By Rui Zhang, MPL 2018
Source: Draft Paper "Spatial Dynamics of Warehousing and Distribution in California" by Genevieve Giuliano and Sanggyun Kang
California’s large and dynamic economy—together with its role as a major international trade gateway of the United States—generates large volumes of freight flows and an active warehousing and distribution (W&D) sector. The location of W&D activities has significant implications for freight demand and flows, and thus is a critical element in statewide transportation planning. To document and analyze the location patterns of warehousing and distribution activity in California, METRANS launched a research project led by METRANS Director, Professor Genevieve Giuliano, working with Sanggyun Kang and Jack Yuan, both Ph.D. candidates in Urban Planning and Development at USC’s Price School of Public Policy.
The research was conducted in two parts. The first part used the results of a previous study of four metro areas in California as supportive evidence: a descriptive analysis of W&D trends from 2003 - 2013 using Zip Code Business Pattern Data. Significant findings included decentralization of W&D activity from the major metro areas to adjacent smaller metro areas, and relocation of W&D employment for the largest metro areas, suggesting that larger facilities are locating further from the center.
The second part examines possible explanatory factors associated with W&D location trends, supported by Cross Section Models and the Time Series Model. Findings include that the effect of regional market attributes decreased significantly over the time period. This suggests that although the overall pattern of W&D activity appears to be stable, the W&D industry is quick to adapt to changing market conditions, (and thus, may fluctuate).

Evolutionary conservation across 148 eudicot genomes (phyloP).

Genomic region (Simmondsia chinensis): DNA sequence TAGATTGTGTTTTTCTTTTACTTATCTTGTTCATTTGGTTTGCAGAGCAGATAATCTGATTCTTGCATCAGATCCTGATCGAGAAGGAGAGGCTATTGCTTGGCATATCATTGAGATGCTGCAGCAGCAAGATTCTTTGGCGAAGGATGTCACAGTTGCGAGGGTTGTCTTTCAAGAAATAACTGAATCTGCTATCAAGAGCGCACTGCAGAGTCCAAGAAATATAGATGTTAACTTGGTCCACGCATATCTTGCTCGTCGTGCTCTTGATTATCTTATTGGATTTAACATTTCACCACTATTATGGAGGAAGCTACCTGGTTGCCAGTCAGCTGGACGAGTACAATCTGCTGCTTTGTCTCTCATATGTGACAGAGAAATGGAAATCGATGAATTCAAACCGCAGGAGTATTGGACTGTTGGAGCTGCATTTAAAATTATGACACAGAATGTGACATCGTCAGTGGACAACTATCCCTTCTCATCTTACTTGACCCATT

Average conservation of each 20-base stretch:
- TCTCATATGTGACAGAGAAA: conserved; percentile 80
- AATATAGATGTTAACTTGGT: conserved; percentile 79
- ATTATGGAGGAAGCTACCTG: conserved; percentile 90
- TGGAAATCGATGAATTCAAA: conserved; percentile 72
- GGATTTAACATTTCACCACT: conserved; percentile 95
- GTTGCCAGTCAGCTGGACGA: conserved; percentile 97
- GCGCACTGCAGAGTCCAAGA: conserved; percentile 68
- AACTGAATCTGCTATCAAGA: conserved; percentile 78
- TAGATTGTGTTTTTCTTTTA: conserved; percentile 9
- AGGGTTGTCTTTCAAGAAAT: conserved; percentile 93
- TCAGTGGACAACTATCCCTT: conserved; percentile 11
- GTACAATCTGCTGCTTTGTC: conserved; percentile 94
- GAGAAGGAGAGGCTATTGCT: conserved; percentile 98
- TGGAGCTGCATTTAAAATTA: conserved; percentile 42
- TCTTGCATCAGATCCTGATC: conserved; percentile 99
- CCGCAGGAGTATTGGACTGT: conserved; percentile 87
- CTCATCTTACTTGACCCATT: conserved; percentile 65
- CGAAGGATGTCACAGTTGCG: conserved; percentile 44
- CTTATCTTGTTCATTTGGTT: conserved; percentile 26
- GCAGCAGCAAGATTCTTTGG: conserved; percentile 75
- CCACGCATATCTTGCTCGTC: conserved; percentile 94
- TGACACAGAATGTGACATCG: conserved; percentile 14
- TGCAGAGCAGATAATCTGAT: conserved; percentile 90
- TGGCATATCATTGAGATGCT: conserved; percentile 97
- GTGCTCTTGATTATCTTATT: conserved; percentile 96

Yuan said he was excited to be part of the project: “When you drive along I-10 to the Inland Empire, you will find so many large warehousing facilities. They dramatically change the urban landscape in many neighborhoods,” he noted. “It is really interesting to work on a research project that describes and explains the spatial placement of those warehouses.
Kang drew two interesting observations from the research. One is “the stability in the concentration of warehousing functions in large metro areas, i.e., areas which are not only major trade gateways with the richest transport infrastructure but also significant goods production/consumption markets with large labor pools and linked industries.” The second is “the spillover of warehouses beyond the metro area boundary into adjacent counties of the Los Angeles and San Francisco CSAs (Combined Statistical Areas).”
Kang added that, while more detailed research is necessary to verify whether these warehouses are linked to the logistics operations in the two metro areas, the existing research is particularly helpful to future freight policy making and statewide transportation planning.
Rui Zhang is a Master of Planning student in the Price School of Public Policy at the University of Southern California with transportation concentration. She is a research assistant at the METRANS Transportation Center and is currently working on a METRANS research project titled “Managing the Impacts of Freight in California”. She plans to start a career on transportation planning with a focus on GIS spatial analysis. She can be reached at firstname.lastname@example.org.